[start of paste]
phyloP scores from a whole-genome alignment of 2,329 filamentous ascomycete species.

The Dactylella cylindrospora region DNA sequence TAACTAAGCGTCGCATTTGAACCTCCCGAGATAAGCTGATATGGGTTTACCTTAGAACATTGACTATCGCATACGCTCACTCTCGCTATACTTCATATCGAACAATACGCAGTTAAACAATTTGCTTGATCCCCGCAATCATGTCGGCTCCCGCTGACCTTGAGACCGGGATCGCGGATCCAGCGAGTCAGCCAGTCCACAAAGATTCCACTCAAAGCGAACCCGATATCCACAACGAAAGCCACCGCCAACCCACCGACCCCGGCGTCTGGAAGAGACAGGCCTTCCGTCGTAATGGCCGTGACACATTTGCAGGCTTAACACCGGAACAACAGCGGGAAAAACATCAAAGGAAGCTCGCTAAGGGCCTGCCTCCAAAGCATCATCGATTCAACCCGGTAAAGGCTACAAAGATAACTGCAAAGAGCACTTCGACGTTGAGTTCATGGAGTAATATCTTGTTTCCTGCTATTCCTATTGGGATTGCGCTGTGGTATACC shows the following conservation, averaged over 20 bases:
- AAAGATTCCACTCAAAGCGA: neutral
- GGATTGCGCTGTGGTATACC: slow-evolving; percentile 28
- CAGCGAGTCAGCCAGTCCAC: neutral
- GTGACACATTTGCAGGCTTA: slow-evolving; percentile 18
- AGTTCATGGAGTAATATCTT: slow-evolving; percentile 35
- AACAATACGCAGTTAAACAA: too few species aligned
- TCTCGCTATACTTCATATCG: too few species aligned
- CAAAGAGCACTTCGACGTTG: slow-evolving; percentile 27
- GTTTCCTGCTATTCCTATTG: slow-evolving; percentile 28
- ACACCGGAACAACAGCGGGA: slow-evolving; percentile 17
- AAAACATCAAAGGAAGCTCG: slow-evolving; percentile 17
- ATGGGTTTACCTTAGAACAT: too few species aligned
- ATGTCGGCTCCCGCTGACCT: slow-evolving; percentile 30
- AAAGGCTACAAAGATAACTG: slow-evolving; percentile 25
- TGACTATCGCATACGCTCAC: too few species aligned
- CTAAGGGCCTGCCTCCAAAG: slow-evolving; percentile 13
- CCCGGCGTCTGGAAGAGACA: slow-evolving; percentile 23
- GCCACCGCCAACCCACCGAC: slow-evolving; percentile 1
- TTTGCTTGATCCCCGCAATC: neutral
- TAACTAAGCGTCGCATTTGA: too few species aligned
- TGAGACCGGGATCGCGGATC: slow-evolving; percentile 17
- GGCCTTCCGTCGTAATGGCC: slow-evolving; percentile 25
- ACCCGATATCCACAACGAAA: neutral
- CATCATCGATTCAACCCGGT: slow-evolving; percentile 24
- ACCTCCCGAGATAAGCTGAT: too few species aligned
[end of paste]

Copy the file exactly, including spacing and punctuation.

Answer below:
phyloP scores from a whole-genome alignment of 2,329 filamentous ascomycete species.

The Dactylella cylindrospora region DNA sequence TAACTAAGCGTCGCATTTGAACCTCCCGAGATAAGCTGATATGGGTTTACCTTAGAACATTGACTATCGCATACGCTCACTCTCGCTATACTTCATATCGAACAATACGCAGTTAAACAATTTGCTTGATCCCCGCAATCATGTCGGCTCCCGCTGACCTTGAGACCGGGATCGCGGATCCAGCGAGTCAGCCAGTCCACAAAGATTCCACTCAAAGCGAACCCGATATCCACAACGAAAGCCACCGCCAACCCACCGACCCCGGCGTCTGGAAGAGACAGGCCTTCCGTCGTAATGGCCGTGACACATTTGCAGGCTTAACACCGGAACAACAGCGGGAAAAACATCAAAGGAAGCTCGCTAAGGGCCTGCCTCCAAAGCATCATCGATTCAACCCGGTAAAGGCTACAAAGATAACTGCAAAGAGCACTTCGACGTTGAGTTCATGGAGTAATATCTTGTTTCCTGCTATTCCTATTGGGATTGCGCTGTGGTATACC shows the following conservation, averaged over 20 bases:
- AAAGATTCCACTCAAAGCGA: neutral
- GGATTGCGCTGTGGTATACC: slow-evolving; percentile 28
- CAGCGAGTCAGCCAGTCCAC: neutral
- GTGACACATTTGCAGGCTTA: slow-evolving; percentile 18
- AGTTCATGGAGTAATATCTT: slow-evolving; percentile 35
- AACAATACGCAGTTAAACAA: too few species aligned
- TCTCGCTATACTTCATATCG: too few species aligned
- CAAAGAGCACTTCGACGTTG: slow-evolving; percentile 27
- GTTTCCTGCTATTCCTATTG: slow-evolving; percentile 28
- ACACCGGAACAACAGCGGGA: slow-evolving; percentile 17
- AAAACATCAAAGGAAGCTCG: slow-evolving; percentile 17
- ATGGGTTTACCTTAGAACAT: too few species aligned
- ATGTCGGCTCCCGCTGACCT: slow-evolving; percentile 30
- AAAGGCTACAAAGATAACTG: slow-evolving; percentile 25
- TGACTATCGCATACGCTCAC: too few species aligned
- CTAAGGGCCTGCCTCCAAAG: slow-evolving; percentile 13
- CCCGGCGTCTGGAAGAGACA: slow-evolving; percentile 23
- GCCACCGCCAACCCACCGAC: slow-evolving; percentile 1
- TTTGCTTGATCCCCGCAATC: neutral
- TAACTAAGCGTCGCATTTGA: too few species aligned
- TGAGACCGGGATCGCGGATC: slow-evolving; percentile 17
- GGCCTTCCGTCGTAATGGCC: slow-evolving; percentile 25
- ACCCGATATCCACAACGAAA: neutral
- CATCATCGATTCAACCCGGT: slow-evolving; percentile 24
- ACCTCCCGAGATAAGCTGAT: too few species aligned